The growth of information technology around professional content will only increase exponentially, with machines, devices, and people all expanding their capability, pervasiveness, and connectivity with each other.
Beyond the traditional model of professional services, we will see more of the following:
- networked experts: practical expertise by humans who convene as virtual teams
- para professionals: similar to traditional model through consultation, but not by a specialist
- knowledge engineering: systems which make practical expertise available online
- communities of expertise: collaboratively sourced bodies of practical expertise
- embedded knowledge: practical experience distilled into an entity or host and applied automatically
- machine generated: the practice experience actually originates from the machines itself
The authors explain why many professionals resist greater transparency and automation based on what the market actually could be paying for the same services. They apply Michael Sandel’s What Money Can’t Buy: The Moral Limits of Markets, The moral character of a professional service can be degraded by removing their intrinsic professional worth. Completely commoditizing professional services on a market basis can also accentuate inequalities by allowing those with greater purchasing power to acquire superior services.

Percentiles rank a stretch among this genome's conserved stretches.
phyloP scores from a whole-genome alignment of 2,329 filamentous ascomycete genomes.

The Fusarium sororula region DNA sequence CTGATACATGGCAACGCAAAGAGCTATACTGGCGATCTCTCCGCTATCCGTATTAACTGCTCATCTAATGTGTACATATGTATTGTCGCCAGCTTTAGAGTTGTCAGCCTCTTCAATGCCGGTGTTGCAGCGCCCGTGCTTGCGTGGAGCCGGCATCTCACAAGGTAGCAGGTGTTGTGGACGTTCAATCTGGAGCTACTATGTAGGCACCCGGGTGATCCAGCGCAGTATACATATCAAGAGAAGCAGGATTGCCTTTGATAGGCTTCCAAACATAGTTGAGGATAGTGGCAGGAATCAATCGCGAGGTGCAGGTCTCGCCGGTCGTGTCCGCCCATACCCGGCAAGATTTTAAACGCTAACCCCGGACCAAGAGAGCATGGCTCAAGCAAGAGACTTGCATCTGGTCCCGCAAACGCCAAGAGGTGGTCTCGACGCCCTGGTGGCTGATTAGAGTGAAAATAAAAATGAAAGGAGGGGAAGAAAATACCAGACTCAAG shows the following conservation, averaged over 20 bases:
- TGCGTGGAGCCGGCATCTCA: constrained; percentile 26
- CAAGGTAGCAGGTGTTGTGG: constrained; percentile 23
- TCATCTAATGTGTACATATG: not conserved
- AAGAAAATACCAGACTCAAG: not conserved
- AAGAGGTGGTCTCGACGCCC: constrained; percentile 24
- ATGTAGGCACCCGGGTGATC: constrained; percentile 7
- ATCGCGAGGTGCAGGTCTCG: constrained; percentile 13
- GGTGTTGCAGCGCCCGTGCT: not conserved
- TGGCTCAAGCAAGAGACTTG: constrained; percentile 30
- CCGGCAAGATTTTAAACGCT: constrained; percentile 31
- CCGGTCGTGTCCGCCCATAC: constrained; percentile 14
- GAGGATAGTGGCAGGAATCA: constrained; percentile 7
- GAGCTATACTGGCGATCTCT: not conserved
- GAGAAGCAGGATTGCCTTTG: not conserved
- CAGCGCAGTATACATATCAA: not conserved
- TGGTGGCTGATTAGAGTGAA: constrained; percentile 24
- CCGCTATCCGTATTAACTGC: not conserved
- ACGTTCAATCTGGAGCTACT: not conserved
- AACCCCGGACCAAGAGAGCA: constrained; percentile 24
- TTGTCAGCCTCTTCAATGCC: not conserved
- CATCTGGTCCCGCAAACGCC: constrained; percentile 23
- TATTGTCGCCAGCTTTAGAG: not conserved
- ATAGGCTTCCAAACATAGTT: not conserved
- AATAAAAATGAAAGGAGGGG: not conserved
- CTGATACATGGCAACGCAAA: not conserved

Market limits are only likely to arise in law if the alternative to existing models is qualitatively lower. Those with more resources will continue to acquire professional services, and those without will be the ones to explore emerging alternatives. An argument often made about access to justice initiatives with technology is that it might actually make things worse.
Consider a recent news story of a 23-year-old student who created his own braces for less than $60, using his own computer and a 3D printer. The braces appear to have worked so far, and the student wouldn’t have been able to afford the traditional professional services. Detractors emphasize the importance of seeking professional orthodontic help, and suggest the student may not have perfected the process. The concern is raised that amateur do-it-yourself work may result in greater costs later when traditional professional services are employed to rectify the situation.
If the 3D printed braces spread among the public, there could be widespread adoption. For many people this might be successful. For may others, under the current process, they would incur far more pain and money from fixing the mistakes from the self-remedy.
But if this process is analyzed, modified, and improved, possibly even by the existing orthodontic professionals, it could be packages and commoditized on the market in a safer and more effective manner. The lack of personal touch, or expression of empathy, which automation and technology cannot easily replace, can usually be met by the paraprofessional, or sometimes even a machine.